September 17, 2006
By Charlene Schiff
It was midwinter of 1943. I was on top of a mound of hay inside a barn, trying to stay warm, when a hand removed the hay covering my upper body. I found myself staring at a young woman with a look of surprise on her face.
Only the day before I had been in the forest. It was brutally cold. The little pit where I usually hid didn’t give me much protection from the elements. I realized then I would not survive another day in the forest.
I made my way to a nearby village. It was difficult—my outer clothing was threadbare, the top of one of my shoes was separated from the sole. I tied the shoe together with pieces of my underwear and walked toward the village. I was hampered by the shoes, which were falling apart, and so the relatively short distance took almost all night.
Several farms were close by. I picked one which looked substantial and proceeded toward the large barn. The snow made everything quite visible. I walked gingerly toward the main doors and opened them. No dogs—great, I thought. I climbed up to the top of a pile of hay. It was almost dawn. I was exhausted. The last few nights I hadn’t slept for fear I would not wake up. Shivering from the cold, and half of me wet from walking in the snow, I fell asleep.
It couldn’t have been much later when I found myself facing the young woman. She put her finger to her mouth indicating for me to be quiet, and then she disappeared.
I wasn’t tired anymore. Would this woman denounce me? I wondered. Would she bring the authorities here, or would she come back and drag me to them? It was broad daylight, and I was in no shape to escape. My shoes were almost disintegrated—I couldn’t run barefoot. Was this going to be the end? I was cornered. All the fight had gone out of me.
There was a lot of activity below. I heard voices and I felt like shouting, “Hey, I’m here, and I’m a human also.” I heard dogs barking, and wondered where they had been when I arrived.
Later in the afternoon the young woman returned. Again she had her finger to her lips, and I kept quiet. She was quite young. She wore a flowered babushka, tied under her chin and pulled around the back of her neck. She had high cheekbones, a full mouth, and her eyes were a sliver of the bluest sky. Her complexion was pale, and the visible wisps of her hair light brown. She was pretty, and didn’t look threatening. She brought a pail with her and took out some warm soup and bread. She spread a small towel in front of me and motioned for me to eat. I didn’t believe my eyes. The soup was warm and delicious and the bread heavenly. She whispered her name—Paranka—and said she’d be back the next day. It took a long time to sink in. I had been treated like a human being, with kindness and generosity. I had forgotten how that felt.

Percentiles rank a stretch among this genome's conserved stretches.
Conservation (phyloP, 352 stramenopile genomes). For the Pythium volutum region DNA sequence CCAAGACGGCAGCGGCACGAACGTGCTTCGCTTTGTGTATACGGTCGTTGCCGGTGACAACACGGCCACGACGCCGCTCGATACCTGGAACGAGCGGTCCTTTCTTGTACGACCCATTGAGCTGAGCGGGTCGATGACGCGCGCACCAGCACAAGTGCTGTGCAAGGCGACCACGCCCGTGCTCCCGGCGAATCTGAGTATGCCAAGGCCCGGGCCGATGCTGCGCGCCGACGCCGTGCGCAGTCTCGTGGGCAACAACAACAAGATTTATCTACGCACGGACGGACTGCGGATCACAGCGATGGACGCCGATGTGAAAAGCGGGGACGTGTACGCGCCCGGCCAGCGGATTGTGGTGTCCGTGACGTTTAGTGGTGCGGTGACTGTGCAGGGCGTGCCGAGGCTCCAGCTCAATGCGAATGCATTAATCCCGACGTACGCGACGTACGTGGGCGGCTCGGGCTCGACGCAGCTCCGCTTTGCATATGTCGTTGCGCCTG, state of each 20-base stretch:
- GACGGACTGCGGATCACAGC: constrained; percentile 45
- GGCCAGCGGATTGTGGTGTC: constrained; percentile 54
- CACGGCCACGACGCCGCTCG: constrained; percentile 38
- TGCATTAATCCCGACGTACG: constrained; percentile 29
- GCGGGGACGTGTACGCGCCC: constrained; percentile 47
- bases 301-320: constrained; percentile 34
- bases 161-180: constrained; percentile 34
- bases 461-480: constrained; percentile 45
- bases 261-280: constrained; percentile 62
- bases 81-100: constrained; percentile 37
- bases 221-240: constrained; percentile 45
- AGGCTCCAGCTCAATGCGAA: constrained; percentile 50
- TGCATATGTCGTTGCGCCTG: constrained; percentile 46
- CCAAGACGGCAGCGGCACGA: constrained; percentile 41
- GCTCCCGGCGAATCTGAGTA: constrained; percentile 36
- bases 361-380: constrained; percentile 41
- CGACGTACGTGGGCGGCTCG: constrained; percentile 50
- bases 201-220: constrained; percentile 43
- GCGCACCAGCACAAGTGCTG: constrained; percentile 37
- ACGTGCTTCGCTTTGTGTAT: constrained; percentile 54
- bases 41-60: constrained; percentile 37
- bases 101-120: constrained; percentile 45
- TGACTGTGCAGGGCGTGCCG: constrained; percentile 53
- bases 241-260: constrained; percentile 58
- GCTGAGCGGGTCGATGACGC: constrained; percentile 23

Early next morning, Paranka came and brought me more food—bread, milk, and dried fruit. She also brought a set of flannel pajamas. She told me to put them on, which I did. When she saw my bare feet, she asked where my shoes were. When I showed them to her, she had tears in her blue eyes, but I didn’t say anything.
The next day when she came up, she had a pair of slightly used boots in her pail, along with more food and a shawl. The boots were a bit large, but inside them she had two pairs of heavy socks. She didn’t ask many questions but she was fully aware of what I needed. Every day at different times she would come up and bring food and more warm clothing. Once, she made a quiet remark: “The dogs sleep indoors, and you are here. Where is justice?” She said she had been working there for over two years. Apparently, she had a large responsibility on the farm—all day I heard people calling Paranka this, Paranka that.
This went on for almost two unbelievable weeks. I was still hungry but was ashamed to admit it to Paranka. She was so generous, and so very thoughtful. She outfitted me with warm clothes and more good food than I had had in the longest time.
One day, at mid-morning, two policemen arrived on a horse-drawn sled. They asked for the farmer, who was not home at the time. The farmer’s wife came out. The policemen said they wanted to see Paranka. The farmer’s wife became agitated and asked them why. They didn’t bother to explain. Paranka came out of the main house. Everything was loud and I heard it all. They asked for her papers. She went back to the house to get them. All of the farmhands were outside watching Paranka come out with the papers. I could see it all through the slots in the roof. After a short while, I couldn’t hear what transpired but I certainly heard two shots. The farmer’s wife screamed, “My beautiful Paranka, she was not a Jew.”
“Shut up, or we’ll burn down the farm” one of the policemen warned her.
The sun came out for a while, and then hid in shame behind the dark clouds. It was snowing heavily, and the pure white snow tried in vain to cover up the evidence of that murder.
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